Washington and its NATO allies are continuing to escalate military tensions with Moscow, as the coronavirus pandemic unleashes political crises in both the United States and Russia. In May, the US Navy made a show of force in the Arctic beyond anything witnessed in decades, sending vessels into strategic waters bordering Russia. The US also just announced it is proceeding with DEFENDER-Europe 20, military exercises involving NATO allies, which had been scheduled for March but were postponed over concerns about the spread of COVID-19 among troops.
In a little over two weeks, 6,000 US and Polish troops will simulate ground and airborne attacks about 35 miles from the Russian territory of Kaliningrad. Involving tens of thousands of pieces of equipment, the US government says that DEFENDER-Europe 20 is aimed at testing capacity to respond to “regional crises” and “border security.” The operation is heavily reliant on participation by Germany, which in this first phase is serving as a transit hub for troops and materiel into Poland.
Further exercises are planned for the Black Sea and the Balkans, where in March the mini-state of Northern Macedonia gained admittance to NATO. Georgia, which borders the Black Sea on its west, will play a central role in the ongoing war games. American forces are working to boost the country’s ability to respond to “aggressive” energy blockades, covert intelligence operations, and “cyber-misinformation,” the latter being one of the central charges leveled against Russia in the COVID-19 pandemic.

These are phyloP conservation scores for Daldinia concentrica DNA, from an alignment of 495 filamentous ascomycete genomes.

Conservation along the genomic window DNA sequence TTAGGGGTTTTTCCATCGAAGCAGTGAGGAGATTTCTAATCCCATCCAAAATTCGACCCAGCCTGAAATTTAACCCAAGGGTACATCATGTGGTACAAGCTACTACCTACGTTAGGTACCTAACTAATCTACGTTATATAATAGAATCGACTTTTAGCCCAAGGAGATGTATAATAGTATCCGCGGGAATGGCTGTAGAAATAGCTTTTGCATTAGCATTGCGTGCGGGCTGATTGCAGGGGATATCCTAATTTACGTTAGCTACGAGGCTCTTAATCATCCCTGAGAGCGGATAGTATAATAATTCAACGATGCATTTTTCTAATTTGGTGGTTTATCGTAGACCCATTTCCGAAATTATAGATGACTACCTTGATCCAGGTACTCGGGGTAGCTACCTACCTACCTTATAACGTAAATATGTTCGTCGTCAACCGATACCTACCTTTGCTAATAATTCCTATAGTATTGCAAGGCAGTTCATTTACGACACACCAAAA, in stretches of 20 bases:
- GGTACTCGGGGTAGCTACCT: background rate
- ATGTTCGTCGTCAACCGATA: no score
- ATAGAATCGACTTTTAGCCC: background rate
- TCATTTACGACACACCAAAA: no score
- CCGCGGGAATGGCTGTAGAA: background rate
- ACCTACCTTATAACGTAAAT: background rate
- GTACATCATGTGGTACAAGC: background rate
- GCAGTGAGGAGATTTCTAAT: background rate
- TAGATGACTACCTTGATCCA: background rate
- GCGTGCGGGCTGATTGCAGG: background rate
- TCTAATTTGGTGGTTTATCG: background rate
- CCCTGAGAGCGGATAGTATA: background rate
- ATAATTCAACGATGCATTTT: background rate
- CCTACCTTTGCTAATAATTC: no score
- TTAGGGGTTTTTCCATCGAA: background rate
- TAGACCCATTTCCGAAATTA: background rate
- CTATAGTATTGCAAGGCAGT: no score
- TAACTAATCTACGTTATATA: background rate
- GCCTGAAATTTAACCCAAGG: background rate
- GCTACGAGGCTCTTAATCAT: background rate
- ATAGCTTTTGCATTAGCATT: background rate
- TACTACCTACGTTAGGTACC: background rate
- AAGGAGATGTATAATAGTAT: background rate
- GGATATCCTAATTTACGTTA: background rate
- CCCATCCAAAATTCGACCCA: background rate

On Tuesday, the head of Russia’s navy, Mikhail Yevmenov, announced upcoming plans to stage exercises off the country’s Baltic coast involving six warships with short and mid-range weapons’ capacities.
According to the Kremlin, DEFENDER-Europe 20 will ultimately involve 37,000 troops and be the largest US military exercise staged on European soil in 25 years. Moscow has strenuously objected to the war games along its border and what it describes as NATO’s growing efforts to draw formally neutral European Union countries such as Sweden and Finland into an overtly anti-Russian military campaign. On May 19, the Kremlin also warned against the redeployment of NATO nuclear weapons to Poland from Germany.
DEFENDER-Europe 20, whose first stage will take place from June 5 to 19, follows on the heels of a sharp uptick in American naval activity in the Norwegian and Barents Seas. In early May, US destroyers and nuclear submarines, along with a British frigate, conducted exercises in the waters off Norway, which shares a border with Russia in the far north. Shortly thereafter, three American ships entered the Barents Sea, where Russia’s northern fleet is stationed in the coastal city of Murmansk.
Washington insists that its actions are a response to Moscow’s operations in the area, where Russian special forces recently conducted the first-ever Arctic parachute drop from a height of nearly 33,000 feet. In March, Russian President Vladimir Putin signed a decree on government policy in the Arctic aimed at increasing its security operations. Russia and China’s economic cooperation in the region has also increased in recent years, as the Chinese have stepped forward to finance the transport of energy resources through the Arctic.